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October 15, 2003

The sins of the fathers

Honor the Uprooted Germans? Poles Are Uneasy asserts the headline. As the article notes, over 10 million Germans were expelled from the nations of central Europe after World War II. Of course the Germans in places like Sudetenland were no patriots in the nations created from the break-up of Austria-Hungary. Then again, after the creation of the new nation-states in the 1920s a cabal of authoritarian nationalist regimes came to the fore which marginalized ethnic minorities. Before that the Germans had dominated the Poles, Czechs and other peoples politically and culturally. Ad infinitum....

Here is an interesting snippet from the article:

But once history has happened, it has happened forever, and as long as people wish to forge their identity on the basis of collective memory there can be no annulment of its consequences.

Individualism to my eyes is the escape from the imagined slights of the past. But then, can individualism survive its own freedoms?

Posted by razib at 12:01 AM

The analytical mind tends to be uncomfortable with collective self-identifications, rooted as these are in inchoate emotions that, to it, can seem sincere to the point of pathology. This always suggest to me a certain war between a dominant intellect and suppressed emotion. If one rejects the notion that collective identification is wrong per se, how else can one explain the frequency with which intelligent and educated people are individualist in outlook or collectivise on bogus internationalism? I would suggest that this tendency is nowhere more common than in academia, particularly in the humanities. And there, it's a pretty safe bet that it is most evident among minorities who, in addition to the aforesaid intellectual bias, have virtually no choice but to recoil from that from which they are forever excluded.

The result is what we see: an unending emphasis on the crimes committed in the name of collective identification and on its purportedly retrogressive shadow that darkens the world even today. These could be cogent reasons for rejecting it, for sure. But I prefer not to divorce product from design. The analytical mind adopts its positions from inchoate emotion, too. It is merely gifted with the capacity to rationalise.

In any case, such rationalisation means less than nothing to the common herd. Individualism is a rare orchid, and like an orchid is the very devil to keep alive. It is simply not a meaningful alternative to national and racial identification, with all its historical richness - and its slights, imagined or otherwise.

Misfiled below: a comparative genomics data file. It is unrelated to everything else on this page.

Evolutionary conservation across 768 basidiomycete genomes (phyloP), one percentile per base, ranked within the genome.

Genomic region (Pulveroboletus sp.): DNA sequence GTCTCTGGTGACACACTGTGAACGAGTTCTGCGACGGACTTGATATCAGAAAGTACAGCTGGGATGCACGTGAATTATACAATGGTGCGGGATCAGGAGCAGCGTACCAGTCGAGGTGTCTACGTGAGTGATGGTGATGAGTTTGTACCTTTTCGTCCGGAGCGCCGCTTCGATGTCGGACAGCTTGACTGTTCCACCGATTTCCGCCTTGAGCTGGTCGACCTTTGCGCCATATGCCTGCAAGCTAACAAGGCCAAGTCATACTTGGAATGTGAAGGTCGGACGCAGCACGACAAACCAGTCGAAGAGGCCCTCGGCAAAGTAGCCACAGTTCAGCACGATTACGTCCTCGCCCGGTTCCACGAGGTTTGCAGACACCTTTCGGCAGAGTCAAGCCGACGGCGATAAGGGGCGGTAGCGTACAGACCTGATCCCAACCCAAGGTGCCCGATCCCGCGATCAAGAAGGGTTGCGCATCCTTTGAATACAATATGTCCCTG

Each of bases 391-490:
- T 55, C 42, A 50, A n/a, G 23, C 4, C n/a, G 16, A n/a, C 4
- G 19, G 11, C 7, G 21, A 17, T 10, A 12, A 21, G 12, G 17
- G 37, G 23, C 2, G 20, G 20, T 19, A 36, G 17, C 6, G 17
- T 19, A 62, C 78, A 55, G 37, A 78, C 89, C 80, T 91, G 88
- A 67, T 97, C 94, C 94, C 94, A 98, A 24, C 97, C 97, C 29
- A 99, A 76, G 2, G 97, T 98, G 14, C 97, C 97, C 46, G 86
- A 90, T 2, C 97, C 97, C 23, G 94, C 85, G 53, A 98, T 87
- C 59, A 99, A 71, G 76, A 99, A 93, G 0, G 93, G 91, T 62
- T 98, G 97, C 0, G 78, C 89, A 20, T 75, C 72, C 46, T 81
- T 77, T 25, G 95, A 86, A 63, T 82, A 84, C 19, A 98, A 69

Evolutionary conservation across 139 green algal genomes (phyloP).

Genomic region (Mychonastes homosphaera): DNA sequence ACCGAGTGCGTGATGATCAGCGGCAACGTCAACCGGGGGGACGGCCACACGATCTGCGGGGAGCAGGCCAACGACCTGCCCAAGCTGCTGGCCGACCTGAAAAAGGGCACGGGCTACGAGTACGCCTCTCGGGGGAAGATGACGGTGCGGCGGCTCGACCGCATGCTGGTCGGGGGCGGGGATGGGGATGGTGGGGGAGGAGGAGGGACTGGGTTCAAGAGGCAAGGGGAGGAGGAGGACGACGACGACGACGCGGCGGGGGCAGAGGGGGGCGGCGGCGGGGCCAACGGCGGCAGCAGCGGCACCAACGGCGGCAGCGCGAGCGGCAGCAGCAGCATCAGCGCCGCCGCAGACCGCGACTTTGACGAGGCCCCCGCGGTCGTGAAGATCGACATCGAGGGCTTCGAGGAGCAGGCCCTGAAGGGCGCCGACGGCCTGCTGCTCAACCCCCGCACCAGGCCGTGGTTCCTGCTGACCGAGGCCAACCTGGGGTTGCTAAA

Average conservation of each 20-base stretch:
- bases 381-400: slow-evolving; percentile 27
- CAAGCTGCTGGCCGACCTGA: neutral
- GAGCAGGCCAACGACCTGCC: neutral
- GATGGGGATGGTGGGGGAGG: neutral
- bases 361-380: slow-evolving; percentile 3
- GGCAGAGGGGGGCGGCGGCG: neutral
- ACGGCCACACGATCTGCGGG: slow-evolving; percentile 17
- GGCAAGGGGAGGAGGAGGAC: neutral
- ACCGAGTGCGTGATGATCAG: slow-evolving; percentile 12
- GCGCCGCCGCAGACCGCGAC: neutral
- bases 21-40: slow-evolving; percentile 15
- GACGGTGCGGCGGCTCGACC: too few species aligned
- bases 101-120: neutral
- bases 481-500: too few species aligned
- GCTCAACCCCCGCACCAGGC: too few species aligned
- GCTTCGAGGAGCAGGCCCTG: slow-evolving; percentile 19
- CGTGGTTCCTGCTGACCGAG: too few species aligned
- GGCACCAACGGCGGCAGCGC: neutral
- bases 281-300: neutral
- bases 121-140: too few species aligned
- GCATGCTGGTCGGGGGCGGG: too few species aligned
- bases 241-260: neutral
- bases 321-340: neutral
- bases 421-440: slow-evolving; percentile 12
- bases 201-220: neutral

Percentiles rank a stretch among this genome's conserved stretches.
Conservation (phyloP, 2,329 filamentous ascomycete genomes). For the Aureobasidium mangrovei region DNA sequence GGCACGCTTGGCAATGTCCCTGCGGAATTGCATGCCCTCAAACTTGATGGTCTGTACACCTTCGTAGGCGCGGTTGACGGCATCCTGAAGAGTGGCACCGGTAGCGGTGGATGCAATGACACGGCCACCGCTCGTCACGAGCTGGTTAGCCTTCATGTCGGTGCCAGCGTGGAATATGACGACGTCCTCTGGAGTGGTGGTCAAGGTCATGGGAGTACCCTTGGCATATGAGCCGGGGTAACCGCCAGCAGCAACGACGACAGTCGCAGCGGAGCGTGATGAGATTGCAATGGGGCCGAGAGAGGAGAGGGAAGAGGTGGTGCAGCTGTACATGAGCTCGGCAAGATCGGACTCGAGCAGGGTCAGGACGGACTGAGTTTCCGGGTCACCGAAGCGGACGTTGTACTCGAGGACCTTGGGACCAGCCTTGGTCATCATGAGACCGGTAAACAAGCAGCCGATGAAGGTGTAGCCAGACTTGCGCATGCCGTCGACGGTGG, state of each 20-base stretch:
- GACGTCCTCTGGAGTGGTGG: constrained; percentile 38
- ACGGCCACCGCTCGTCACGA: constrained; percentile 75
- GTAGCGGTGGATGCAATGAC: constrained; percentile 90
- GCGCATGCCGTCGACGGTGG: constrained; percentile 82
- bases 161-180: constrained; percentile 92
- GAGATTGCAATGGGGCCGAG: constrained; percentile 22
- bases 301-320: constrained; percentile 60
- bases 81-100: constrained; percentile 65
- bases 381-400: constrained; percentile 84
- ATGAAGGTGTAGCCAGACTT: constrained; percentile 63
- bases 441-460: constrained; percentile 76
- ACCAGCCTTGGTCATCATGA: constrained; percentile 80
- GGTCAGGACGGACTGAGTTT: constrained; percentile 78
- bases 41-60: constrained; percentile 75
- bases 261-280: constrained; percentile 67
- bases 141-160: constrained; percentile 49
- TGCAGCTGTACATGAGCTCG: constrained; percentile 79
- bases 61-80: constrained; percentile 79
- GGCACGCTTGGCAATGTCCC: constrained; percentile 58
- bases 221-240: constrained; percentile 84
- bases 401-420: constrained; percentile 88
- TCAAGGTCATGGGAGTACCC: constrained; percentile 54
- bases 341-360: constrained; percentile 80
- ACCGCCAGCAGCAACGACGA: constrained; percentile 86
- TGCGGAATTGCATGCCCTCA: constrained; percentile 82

Posted by: Guessedworker at October 15, 2003 02:57 AM

...after the creation of the new nation-states in the 1920s a cabal of authoritarian nationalist regimes came to the fore which marginalized ethnic minorities

While Poland did turn authoritarian, Czechoslovakia did not. The German minority there continued to enjoy full civil & political rights, which they abused in the most henious matter by conspiring the breakup of the state in alliance with a state where they would have enjoyed no political & civil rights. The ethnic cleansing of Germans from Czechoslovakia is certainly the most justified in history.

On the other hand, the ethnic cleansing from Prussia & Silesia is not that easy to defend, since these lands where German for hundreds of years (interstingly, the lobby of the Sudeten Germans is much stronger). Still, regarding the title saying 'Honor the Germans?' - considering what the Germans did to the Poles in WWII, I think not.

Anyway, the late tendency in Germany to see themselves as victims of WWII makes me sick to the stomach. Since I don't think blame should be placed on German individuals (certainly not today, anyway) I don't think individualism at all comes into the equation.

Posted by: Danny at October 15, 2003 11:01 AM

After WW1 the collapse of the Austro-Hungarian empire left Germans who were not of German nationality in a bit of a limbo. I believe the Austrian parliament actually voted to unite with Germany in @1920 - needless to say the big powers (well France really) were not tolerant of that. I presume the Sudeten Germans thought they were going to be part of Austria or maybe even Germany itself. The big powers in their infinite wisdom decided that having invented the new country of Czechoslovakia it would be "stronger" for having the prosperous German region added to it (we know what a success that was!) as if a country were just a collection of people and resources, that history, language etc counted for nothing.

Maybe if Germany, Austria and the other German territories all been lumped together after WW1 then, in the long run, it would have saved a lot of hassle. Of course this overlooks the reality of French objections both to the potential power of a larger Germany and the petty need to punish Germany by making Germans unwilling citizens of other countries.

Posted by: Matt at October 15, 2003 06:06 PM